This is the first day in a week long event featuring
reviews of Batman’s live action, big screen
appearances in chronological order of release. Today,
the review is of the 1949 movie serials. Tomorrow,
we’ll have a review of Batman: The Movie
starring Adam West and Burt Ward. From Sunday to
Wednesday, we’ll review the entries directed by Tim
Burton and Joel “let’s make the Batmobile neon!”
Schumacher. Batman Begins, directed by Chris
Nolan (best known for directing Memento) will
open on Wednesday, and will be reviewed on Thursday
morning. (Reviews of Batman: The Animated Series
Vol. 3
and Batman: Mask of the Phantasm
will come at some as yet undetermined later date.)

Cast, Crew, and Other Info

Robert Lowery as Bruce Wayne/Batman

John Duncan as Dick Grayson/Robin

Jane Adams as Vicki Vale

Lyle Talbot as Commissioner Gordon

Written by George H. Plympton, Joseph F. Poland, and
Royal K. Cole

Directed by Spencer Bennet

Complete information is available from the
IMDB
.

Buy from: Amazon.com
or Amazon.ca

Past movie reviews can be found here.

Premise

Batman and Robin attempt to foil the Wizard, who has
stolen a remote
control machine that allows him to control any moving
vehicle.

High Point

This is a perfect example of the serial genre. We’ve
got cliffhangers
after all but the last chapter, classic plot “twists”
that are
predictable only because they were so frequently
abused, spontaneously
changing properties of the devices in question,
recycled footage
filling time, frequent visits to the same locations to
draw out the
plot and make more chapters, and so on.

For those who haven’t heard, the movie serials were
introduced as a
way to promote regular attendance in movie theaters.
A series of
10-20 minute segments of a larger story would be
produced, and the
theaters would show a different chapter every week.
Every chapter but
the last usually ended in some sort of cliffhanger,
which would entice
the audience to come back the next week to see the
next chapter. This
particular serial had a 25 minute opening chapter, and
then fourteen
17 minute chapters to follow, for a total of fifteen
chapters and
close to four hours of screen time. Note that there’s
a lot of
recycled footage, as most chapters start with credits
followed by the
last minute or so of the previous chapter, and then
end with a brief
“next week on…” segment. The “next week” segments
for this
particular serial were packed with spoilers.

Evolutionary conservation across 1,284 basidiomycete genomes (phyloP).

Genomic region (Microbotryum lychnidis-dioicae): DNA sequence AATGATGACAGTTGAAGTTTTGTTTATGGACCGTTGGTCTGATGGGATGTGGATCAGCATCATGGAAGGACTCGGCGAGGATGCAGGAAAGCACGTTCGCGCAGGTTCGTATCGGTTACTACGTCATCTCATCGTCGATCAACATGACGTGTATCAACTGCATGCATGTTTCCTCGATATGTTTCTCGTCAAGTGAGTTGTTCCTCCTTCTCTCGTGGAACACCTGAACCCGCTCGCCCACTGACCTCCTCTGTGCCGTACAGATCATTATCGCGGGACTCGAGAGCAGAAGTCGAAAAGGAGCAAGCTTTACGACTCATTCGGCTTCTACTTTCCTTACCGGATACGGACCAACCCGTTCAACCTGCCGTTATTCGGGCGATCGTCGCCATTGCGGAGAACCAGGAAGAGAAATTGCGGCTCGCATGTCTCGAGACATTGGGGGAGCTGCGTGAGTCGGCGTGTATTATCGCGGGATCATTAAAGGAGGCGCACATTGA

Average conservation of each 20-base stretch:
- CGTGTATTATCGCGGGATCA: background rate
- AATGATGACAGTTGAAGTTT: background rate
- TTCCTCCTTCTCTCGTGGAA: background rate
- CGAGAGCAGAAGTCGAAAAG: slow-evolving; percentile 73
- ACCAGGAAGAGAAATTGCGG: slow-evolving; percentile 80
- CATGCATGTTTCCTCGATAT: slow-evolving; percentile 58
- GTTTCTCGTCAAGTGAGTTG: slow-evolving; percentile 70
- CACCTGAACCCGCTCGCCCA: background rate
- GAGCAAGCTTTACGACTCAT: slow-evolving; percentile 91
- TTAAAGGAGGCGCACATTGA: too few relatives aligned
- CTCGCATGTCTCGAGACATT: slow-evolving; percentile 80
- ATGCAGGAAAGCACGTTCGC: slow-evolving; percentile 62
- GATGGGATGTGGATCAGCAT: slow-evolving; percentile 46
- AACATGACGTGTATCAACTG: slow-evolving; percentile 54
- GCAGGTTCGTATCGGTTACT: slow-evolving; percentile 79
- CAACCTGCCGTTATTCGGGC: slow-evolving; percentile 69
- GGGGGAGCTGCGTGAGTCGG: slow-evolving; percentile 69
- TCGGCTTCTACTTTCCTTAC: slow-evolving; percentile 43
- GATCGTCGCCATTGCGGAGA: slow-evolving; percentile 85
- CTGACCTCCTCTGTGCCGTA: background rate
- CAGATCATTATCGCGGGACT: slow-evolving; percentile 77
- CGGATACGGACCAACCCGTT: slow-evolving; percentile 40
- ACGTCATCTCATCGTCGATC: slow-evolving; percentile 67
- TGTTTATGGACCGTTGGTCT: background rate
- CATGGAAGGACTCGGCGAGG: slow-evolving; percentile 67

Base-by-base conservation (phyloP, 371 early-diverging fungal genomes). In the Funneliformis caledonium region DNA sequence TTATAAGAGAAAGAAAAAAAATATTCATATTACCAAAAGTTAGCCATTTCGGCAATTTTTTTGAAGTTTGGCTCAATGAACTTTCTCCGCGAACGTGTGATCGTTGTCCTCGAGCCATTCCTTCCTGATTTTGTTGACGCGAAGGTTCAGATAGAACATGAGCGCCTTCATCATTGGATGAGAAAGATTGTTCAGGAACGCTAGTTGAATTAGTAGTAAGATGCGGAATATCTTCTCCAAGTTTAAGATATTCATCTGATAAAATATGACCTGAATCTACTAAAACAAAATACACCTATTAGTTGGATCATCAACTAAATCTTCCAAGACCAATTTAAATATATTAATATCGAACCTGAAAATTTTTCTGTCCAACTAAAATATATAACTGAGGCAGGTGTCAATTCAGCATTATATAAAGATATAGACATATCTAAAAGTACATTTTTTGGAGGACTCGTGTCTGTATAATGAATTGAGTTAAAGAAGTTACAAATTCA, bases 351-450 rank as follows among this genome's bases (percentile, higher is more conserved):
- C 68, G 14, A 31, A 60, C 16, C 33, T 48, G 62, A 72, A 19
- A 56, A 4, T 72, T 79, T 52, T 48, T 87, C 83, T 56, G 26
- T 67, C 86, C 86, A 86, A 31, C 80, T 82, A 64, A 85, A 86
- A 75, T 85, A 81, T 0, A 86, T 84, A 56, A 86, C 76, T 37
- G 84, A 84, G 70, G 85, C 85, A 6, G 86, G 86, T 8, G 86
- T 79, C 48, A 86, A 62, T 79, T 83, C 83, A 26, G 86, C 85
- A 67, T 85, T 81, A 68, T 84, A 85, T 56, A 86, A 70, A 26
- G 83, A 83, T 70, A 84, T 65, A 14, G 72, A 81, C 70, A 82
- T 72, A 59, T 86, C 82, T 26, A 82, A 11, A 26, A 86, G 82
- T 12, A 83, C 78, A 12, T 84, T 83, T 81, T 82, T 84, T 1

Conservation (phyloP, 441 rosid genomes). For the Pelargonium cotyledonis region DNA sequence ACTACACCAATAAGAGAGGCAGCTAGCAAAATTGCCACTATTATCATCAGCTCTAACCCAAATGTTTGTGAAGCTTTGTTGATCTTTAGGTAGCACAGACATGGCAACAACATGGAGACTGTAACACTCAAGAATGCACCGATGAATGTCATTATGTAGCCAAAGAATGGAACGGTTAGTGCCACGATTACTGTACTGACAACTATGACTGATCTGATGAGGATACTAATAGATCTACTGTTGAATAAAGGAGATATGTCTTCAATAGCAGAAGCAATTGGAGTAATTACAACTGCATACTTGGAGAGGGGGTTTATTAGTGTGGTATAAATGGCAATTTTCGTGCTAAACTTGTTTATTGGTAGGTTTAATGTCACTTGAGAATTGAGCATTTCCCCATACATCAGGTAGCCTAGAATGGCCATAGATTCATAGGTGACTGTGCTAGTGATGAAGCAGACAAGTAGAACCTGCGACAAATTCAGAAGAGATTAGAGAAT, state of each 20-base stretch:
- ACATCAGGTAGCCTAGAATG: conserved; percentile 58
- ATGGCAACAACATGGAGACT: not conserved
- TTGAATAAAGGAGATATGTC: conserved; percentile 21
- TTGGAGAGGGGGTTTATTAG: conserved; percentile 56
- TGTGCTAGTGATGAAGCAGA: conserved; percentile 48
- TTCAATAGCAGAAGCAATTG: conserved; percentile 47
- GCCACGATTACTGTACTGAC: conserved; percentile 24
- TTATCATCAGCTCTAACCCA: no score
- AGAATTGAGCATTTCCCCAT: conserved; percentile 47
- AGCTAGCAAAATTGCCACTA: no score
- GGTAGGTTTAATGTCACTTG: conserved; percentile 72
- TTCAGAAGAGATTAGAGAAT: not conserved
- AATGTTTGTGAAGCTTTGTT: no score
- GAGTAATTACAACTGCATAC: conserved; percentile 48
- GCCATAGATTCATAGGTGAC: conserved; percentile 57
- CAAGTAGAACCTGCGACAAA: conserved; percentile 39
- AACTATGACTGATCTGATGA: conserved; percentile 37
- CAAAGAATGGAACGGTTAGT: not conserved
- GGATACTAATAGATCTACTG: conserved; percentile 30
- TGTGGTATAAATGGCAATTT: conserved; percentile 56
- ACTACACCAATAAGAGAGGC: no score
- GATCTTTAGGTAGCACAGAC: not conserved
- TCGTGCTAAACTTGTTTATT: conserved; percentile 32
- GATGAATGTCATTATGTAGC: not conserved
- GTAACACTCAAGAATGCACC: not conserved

Low Point

This is the oldest looking Robin I’ve ever seen. A
little research
shows he’s only a year older than Chris O’Donnell was
when he first
took on the role, but O’Donnell looked younger, and
still got comments
about being too old. If I hadn’t looked up the ages
online, I’d have
sworn this Robin was ten years older than this Batman!
(It turns out
Batman was ten years older than he was.) Still, so
much of the look
was wrong, this being the worst of it, that you can
get some idea of
the lack of attention to detail.

The Scores

Originality is the first thing we consider.
I found none.
These plot twists were already old and cliched in
1949. Throw in the
cheap adaptation, and I can’t give it more than 2 out
of 6.

Some of the effects are bad. The rest are
worse. You can
see the wires almost every time, and the focus changes
dramatically
when they switch to stock footage. The sped up camera
during chase
and fight scenes is a blatantly obvious attempt to
make the actors and
vehicles look faster than they really are. I give it
2 out of 6.

The story is packed with predictable
cliffhangers. (One
escape from a cliffhanger is predictable because they
use it no fewer
than three times!) The police department is utterly
moronic, as is
Robin most of the time. Batman seems brilliant, not
because he is
written with above average intelligence, but because
he’s surrounded
by idiots. You will find yourself laughing at the
writing, not with
it. (I didn’t even realize one line of a thug’s
dialogue was supposed
to be a joke until the thug’s boss chastized him and
told him “this is
no time for humour.”) A character repeatedly
described as “a
wheelchair invalid” walks through a room on his own
two legs, and gets
no reaction from Batman and Robin! I give it 2 out of
6.

The acting is about what you’d expect from a
cast whose most
famous member did some of his best work in Ed Wood’s
Plan 9 From
Outer Space
. I wasn’t expecting much at all, but
I still
expected too much. I give it 2 out of 6.

The emotional response is better than you
might think. This
is incredibly fun to watch. It’s so absolutely awful
that you can’t
keep a straight face! I give it 6 out of 6.

The production is terrible. Batman and the
Wizard seem to
share the same cave, and quickly change the furniture
while the other
one’s away. Buildings change names between shots.
The interior and
exterior layouts of buildings don’t match up at all.
(We’re talking
about log cabins here, not police call boxes.) At one
point, Batman
turns around so quickly in battle that his light felt
cape and cowl
don’t turn with him, and the thug he’s fighting waits
for him to fix
it before moving in! This kind of thing should have
been reshot, not
put in the final edit. I give it 2 out of 6.

Overall, this is lousy, and is recommended to
fans of bad
films only. Die hard Batman fans will be about as
satisfied with this
as with the more recent Batman and Robin
product. I give it
2 out of 6.

In total, Batman and Robin: The 1949 Serial
Collection

receives 18 out of 42.